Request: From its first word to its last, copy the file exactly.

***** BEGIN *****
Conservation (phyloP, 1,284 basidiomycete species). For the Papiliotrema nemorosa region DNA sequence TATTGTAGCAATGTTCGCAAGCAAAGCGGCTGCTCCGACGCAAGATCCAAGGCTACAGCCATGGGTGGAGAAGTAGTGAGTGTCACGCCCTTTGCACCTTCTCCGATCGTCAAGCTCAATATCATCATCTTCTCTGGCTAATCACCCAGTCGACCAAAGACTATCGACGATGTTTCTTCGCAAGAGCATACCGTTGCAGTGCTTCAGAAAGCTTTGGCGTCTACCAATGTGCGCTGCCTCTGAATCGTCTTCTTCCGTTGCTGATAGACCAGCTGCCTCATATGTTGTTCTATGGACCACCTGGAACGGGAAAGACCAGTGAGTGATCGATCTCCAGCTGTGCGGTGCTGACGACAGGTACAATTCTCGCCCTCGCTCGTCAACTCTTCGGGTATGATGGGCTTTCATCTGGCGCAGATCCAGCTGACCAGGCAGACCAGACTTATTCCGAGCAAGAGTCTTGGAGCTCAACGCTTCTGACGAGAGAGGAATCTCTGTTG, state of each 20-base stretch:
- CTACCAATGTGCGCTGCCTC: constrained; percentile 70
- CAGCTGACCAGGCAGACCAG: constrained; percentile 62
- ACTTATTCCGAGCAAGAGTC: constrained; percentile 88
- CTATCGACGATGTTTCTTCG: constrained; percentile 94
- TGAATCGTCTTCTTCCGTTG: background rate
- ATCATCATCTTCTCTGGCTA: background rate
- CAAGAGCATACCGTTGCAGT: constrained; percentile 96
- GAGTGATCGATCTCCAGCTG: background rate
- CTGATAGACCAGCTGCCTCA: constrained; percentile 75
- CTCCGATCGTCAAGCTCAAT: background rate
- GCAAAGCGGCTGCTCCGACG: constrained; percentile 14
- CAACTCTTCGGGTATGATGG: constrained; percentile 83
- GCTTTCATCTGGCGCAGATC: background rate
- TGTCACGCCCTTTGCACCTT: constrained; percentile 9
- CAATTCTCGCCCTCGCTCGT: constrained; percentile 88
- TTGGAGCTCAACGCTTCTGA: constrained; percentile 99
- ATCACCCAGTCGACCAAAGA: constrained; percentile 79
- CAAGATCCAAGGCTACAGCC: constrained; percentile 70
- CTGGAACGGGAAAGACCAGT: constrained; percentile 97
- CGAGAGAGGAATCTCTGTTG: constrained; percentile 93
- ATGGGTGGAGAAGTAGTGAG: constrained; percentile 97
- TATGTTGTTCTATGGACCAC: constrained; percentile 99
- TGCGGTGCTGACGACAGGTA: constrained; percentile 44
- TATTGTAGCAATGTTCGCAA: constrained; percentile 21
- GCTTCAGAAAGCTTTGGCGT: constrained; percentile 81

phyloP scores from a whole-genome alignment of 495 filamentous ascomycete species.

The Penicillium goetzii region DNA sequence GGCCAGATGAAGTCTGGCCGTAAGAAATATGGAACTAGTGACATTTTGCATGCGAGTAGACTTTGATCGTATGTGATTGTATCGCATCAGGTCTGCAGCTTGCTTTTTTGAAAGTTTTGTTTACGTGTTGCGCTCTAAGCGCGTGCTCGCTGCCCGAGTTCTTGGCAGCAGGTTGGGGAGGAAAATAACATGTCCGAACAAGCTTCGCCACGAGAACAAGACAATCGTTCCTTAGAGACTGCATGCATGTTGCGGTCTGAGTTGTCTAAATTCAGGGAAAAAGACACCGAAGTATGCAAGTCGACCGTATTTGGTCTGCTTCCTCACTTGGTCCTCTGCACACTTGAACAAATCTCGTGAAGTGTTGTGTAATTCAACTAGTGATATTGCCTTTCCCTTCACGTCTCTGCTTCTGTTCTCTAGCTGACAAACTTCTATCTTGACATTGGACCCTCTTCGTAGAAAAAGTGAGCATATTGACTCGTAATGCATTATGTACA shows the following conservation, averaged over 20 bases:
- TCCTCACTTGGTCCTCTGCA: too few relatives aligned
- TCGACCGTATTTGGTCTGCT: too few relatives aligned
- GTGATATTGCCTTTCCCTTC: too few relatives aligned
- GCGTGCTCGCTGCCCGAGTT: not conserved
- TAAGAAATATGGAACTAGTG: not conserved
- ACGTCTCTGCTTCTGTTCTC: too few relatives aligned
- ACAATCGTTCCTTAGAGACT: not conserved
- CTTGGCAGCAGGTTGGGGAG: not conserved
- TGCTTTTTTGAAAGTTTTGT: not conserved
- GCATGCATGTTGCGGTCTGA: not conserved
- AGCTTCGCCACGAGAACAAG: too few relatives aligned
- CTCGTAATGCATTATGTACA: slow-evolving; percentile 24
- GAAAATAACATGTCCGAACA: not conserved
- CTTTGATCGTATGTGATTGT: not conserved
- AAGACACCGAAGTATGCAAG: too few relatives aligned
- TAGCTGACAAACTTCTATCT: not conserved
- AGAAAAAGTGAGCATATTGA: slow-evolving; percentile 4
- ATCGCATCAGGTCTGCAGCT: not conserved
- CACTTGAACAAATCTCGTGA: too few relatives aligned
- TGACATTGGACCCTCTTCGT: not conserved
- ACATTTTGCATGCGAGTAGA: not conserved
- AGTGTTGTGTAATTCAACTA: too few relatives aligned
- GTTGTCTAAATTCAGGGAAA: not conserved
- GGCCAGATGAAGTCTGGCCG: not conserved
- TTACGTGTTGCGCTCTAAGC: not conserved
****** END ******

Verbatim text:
Conservation (phyloP, 1,284 basidiomycete species). For the Papiliotrema nemorosa region DNA sequence TATTGTAGCAATGTTCGCAAGCAAAGCGGCTGCTCCGACGCAAGATCCAAGGCTACAGCCATGGGTGGAGAAGTAGTGAGTGTCACGCCCTTTGCACCTTCTCCGATCGTCAAGCTCAATATCATCATCTTCTCTGGCTAATCACCCAGTCGACCAAAGACTATCGACGATGTTTCTTCGCAAGAGCATACCGTTGCAGTGCTTCAGAAAGCTTTGGCGTCTACCAATGTGCGCTGCCTCTGAATCGTCTTCTTCCGTTGCTGATAGACCAGCTGCCTCATATGTTGTTCTATGGACCACCTGGAACGGGAAAGACCAGTGAGTGATCGATCTCCAGCTGTGCGGTGCTGACGACAGGTACAATTCTCGCCCTCGCTCGTCAACTCTTCGGGTATGATGGGCTTTCATCTGGCGCAGATCCAGCTGACCAGGCAGACCAGACTTATTCCGAGCAAGAGTCTTGGAGCTCAACGCTTCTGACGAGAGAGGAATCTCTGTTG, state of each 20-base stretch:
- CTACCAATGTGCGCTGCCTC: constrained; percentile 70
- CAGCTGACCAGGCAGACCAG: constrained; percentile 62
- ACTTATTCCGAGCAAGAGTC: constrained; percentile 88
- CTATCGACGATGTTTCTTCG: constrained; percentile 94
- TGAATCGTCTTCTTCCGTTG: background rate
- ATCATCATCTTCTCTGGCTA: background rate
- CAAGAGCATACCGTTGCAGT: constrained; percentile 96
- GAGTGATCGATCTCCAGCTG: background rate
- CTGATAGACCAGCTGCCTCA: constrained; percentile 75
- CTCCGATCGTCAAGCTCAAT: background rate
- GCAAAGCGGCTGCTCCGACG: constrained; percentile 14
- CAACTCTTCGGGTATGATGG: constrained; percentile 83
- GCTTTCATCTGGCGCAGATC: background rate
- TGTCACGCCCTTTGCACCTT: constrained; percentile 9
- CAATTCTCGCCCTCGCTCGT: constrained; percentile 88
- TTGGAGCTCAACGCTTCTGA: constrained; percentile 99
- ATCACCCAGTCGACCAAAGA: constrained; percentile 79
- CAAGATCCAAGGCTACAGCC: constrained; percentile 70
- CTGGAACGGGAAAGACCAGT: constrained; percentile 97
- CGAGAGAGGAATCTCTGTTG: constrained; percentile 93
- ATGGGTGGAGAAGTAGTGAG: constrained; percentile 97
- TATGTTGTTCTATGGACCAC: constrained; percentile 99
- TGCGGTGCTGACGACAGGTA: constrained; percentile 44
- TATTGTAGCAATGTTCGCAA: constrained; percentile 21
- GCTTCAGAAAGCTTTGGCGT: constrained; percentile 81

phyloP scores from a whole-genome alignment of 495 filamentous ascomycete species.

The Penicillium goetzii region DNA sequence GGCCAGATGAAGTCTGGCCGTAAGAAATATGGAACTAGTGACATTTTGCATGCGAGTAGACTTTGATCGTATGTGATTGTATCGCATCAGGTCTGCAGCTTGCTTTTTTGAAAGTTTTGTTTACGTGTTGCGCTCTAAGCGCGTGCTCGCTGCCCGAGTTCTTGGCAGCAGGTTGGGGAGGAAAATAACATGTCCGAACAAGCTTCGCCACGAGAACAAGACAATCGTTCCTTAGAGACTGCATGCATGTTGCGGTCTGAGTTGTCTAAATTCAGGGAAAAAGACACCGAAGTATGCAAGTCGACCGTATTTGGTCTGCTTCCTCACTTGGTCCTCTGCACACTTGAACAAATCTCGTGAAGTGTTGTGTAATTCAACTAGTGATATTGCCTTTCCCTTCACGTCTCTGCTTCTGTTCTCTAGCTGACAAACTTCTATCTTGACATTGGACCCTCTTCGTAGAAAAAGTGAGCATATTGACTCGTAATGCATTATGTACA shows the following conservation, averaged over 20 bases:
- TCCTCACTTGGTCCTCTGCA: too few relatives aligned
- TCGACCGTATTTGGTCTGCT: too few relatives aligned
- GTGATATTGCCTTTCCCTTC: too few relatives aligned
- GCGTGCTCGCTGCCCGAGTT: not conserved
- TAAGAAATATGGAACTAGTG: not conserved
- ACGTCTCTGCTTCTGTTCTC: too few relatives aligned
- ACAATCGTTCCTTAGAGACT: not conserved
- CTTGGCAGCAGGTTGGGGAG: not conserved
- TGCTTTTTTGAAAGTTTTGT: not conserved
- GCATGCATGTTGCGGTCTGA: not conserved
- AGCTTCGCCACGAGAACAAG: too few relatives aligned
- CTCGTAATGCATTATGTACA: slow-evolving; percentile 24
- GAAAATAACATGTCCGAACA: not conserved
- CTTTGATCGTATGTGATTGT: not conserved
- AAGACACCGAAGTATGCAAG: too few relatives aligned
- TAGCTGACAAACTTCTATCT: not conserved
- AGAAAAAGTGAGCATATTGA: slow-evolving; percentile 4
- ATCGCATCAGGTCTGCAGCT: not conserved
- CACTTGAACAAATCTCGTGA: too few relatives aligned
- TGACATTGGACCCTCTTCGT: not conserved
- ACATTTTGCATGCGAGTAGA: not conserved
- AGTGTTGTGTAATTCAACTA: too few relatives aligned
- GTTGTCTAAATTCAGGGAAA: not conserved
- GGCCAGATGAAGTCTGGCCG: not conserved
- TTACGTGTTGCGCTCTAAGC: not conserved